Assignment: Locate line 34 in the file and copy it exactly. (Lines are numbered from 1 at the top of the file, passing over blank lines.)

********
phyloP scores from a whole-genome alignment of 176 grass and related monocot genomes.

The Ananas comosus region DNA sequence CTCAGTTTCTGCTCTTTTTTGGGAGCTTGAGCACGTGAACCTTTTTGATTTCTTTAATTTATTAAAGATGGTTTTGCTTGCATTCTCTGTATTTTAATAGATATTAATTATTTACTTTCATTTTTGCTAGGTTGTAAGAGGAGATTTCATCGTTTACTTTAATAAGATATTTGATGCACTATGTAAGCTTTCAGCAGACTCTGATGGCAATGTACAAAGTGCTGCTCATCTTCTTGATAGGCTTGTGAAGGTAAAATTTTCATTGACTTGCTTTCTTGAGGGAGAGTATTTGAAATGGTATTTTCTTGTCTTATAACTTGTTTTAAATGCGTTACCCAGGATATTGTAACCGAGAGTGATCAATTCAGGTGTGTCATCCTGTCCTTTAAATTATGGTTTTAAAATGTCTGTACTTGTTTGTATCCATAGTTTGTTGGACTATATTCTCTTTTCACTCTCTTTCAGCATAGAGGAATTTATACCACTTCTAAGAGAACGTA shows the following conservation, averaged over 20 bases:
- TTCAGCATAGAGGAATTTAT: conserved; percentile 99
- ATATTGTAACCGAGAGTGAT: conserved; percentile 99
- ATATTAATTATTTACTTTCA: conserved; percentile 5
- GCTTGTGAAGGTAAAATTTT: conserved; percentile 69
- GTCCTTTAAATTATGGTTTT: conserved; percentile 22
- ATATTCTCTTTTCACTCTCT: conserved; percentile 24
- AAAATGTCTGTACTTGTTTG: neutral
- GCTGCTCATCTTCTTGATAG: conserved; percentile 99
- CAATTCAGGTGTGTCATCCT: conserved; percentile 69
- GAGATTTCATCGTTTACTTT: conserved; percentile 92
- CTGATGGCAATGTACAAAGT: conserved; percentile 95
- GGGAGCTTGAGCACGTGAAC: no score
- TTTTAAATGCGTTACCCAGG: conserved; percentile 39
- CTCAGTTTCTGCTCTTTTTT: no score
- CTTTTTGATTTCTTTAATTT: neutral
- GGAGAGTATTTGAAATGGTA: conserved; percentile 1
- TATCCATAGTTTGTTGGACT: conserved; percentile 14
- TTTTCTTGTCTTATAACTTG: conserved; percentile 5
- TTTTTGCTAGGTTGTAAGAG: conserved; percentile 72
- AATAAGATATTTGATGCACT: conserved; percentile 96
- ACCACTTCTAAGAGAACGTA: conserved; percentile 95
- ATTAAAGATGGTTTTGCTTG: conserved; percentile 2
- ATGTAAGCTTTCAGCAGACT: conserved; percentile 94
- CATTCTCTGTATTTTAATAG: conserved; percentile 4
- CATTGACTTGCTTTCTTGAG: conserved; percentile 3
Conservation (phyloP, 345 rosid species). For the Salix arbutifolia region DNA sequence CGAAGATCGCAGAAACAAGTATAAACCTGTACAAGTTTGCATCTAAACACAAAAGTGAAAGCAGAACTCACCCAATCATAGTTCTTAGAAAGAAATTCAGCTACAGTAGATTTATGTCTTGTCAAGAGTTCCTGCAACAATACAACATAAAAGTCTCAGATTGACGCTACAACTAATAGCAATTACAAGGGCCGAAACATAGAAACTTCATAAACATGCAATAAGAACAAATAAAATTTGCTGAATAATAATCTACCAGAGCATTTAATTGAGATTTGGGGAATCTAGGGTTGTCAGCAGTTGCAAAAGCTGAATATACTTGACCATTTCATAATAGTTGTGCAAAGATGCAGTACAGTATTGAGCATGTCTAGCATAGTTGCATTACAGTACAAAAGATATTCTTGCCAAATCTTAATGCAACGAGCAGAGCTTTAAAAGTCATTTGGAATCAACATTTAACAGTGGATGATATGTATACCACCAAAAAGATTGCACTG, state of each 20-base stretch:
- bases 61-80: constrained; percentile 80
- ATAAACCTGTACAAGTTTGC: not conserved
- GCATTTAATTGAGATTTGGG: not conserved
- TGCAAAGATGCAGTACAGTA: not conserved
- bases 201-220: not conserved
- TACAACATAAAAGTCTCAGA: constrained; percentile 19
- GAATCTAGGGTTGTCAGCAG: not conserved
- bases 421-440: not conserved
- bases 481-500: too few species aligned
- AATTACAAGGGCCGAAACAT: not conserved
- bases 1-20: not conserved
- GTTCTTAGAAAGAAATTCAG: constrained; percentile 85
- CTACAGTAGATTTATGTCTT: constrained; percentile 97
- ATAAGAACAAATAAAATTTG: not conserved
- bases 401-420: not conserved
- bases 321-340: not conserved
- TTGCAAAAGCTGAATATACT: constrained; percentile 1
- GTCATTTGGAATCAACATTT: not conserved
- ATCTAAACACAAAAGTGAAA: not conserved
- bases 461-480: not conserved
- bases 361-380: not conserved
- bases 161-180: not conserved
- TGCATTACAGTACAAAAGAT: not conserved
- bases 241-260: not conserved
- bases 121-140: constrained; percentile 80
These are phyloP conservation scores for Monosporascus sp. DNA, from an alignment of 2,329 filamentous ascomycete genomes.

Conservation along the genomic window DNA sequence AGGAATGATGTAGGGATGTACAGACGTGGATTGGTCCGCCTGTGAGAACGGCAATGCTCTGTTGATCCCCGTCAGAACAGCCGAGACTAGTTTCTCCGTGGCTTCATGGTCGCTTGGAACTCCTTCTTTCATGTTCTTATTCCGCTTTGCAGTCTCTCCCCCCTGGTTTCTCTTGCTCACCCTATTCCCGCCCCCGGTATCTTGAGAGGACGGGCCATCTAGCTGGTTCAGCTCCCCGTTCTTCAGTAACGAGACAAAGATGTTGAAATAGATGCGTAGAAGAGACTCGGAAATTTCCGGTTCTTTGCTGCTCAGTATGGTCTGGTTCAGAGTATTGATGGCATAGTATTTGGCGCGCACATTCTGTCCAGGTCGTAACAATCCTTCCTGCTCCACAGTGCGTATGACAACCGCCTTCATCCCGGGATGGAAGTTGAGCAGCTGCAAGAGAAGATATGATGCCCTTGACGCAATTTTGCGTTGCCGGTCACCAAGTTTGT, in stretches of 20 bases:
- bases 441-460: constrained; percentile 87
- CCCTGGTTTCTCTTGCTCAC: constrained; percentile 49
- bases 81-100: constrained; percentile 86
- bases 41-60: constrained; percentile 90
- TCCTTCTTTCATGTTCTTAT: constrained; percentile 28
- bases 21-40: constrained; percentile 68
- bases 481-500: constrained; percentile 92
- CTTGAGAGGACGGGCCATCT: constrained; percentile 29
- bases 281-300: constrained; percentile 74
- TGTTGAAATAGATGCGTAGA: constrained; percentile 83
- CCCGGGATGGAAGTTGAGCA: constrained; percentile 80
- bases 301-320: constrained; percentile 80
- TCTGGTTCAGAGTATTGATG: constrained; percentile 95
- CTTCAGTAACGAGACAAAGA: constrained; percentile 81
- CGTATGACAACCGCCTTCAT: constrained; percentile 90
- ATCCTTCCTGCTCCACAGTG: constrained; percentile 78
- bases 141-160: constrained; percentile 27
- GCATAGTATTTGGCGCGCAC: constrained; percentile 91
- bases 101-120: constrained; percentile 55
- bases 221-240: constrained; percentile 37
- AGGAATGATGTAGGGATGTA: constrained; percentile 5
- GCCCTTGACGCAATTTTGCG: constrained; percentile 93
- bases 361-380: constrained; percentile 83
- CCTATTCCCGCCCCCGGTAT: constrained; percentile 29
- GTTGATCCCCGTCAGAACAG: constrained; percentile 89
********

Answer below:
- TACAACATAAAAGTCTCAGA: constrained; percentile 19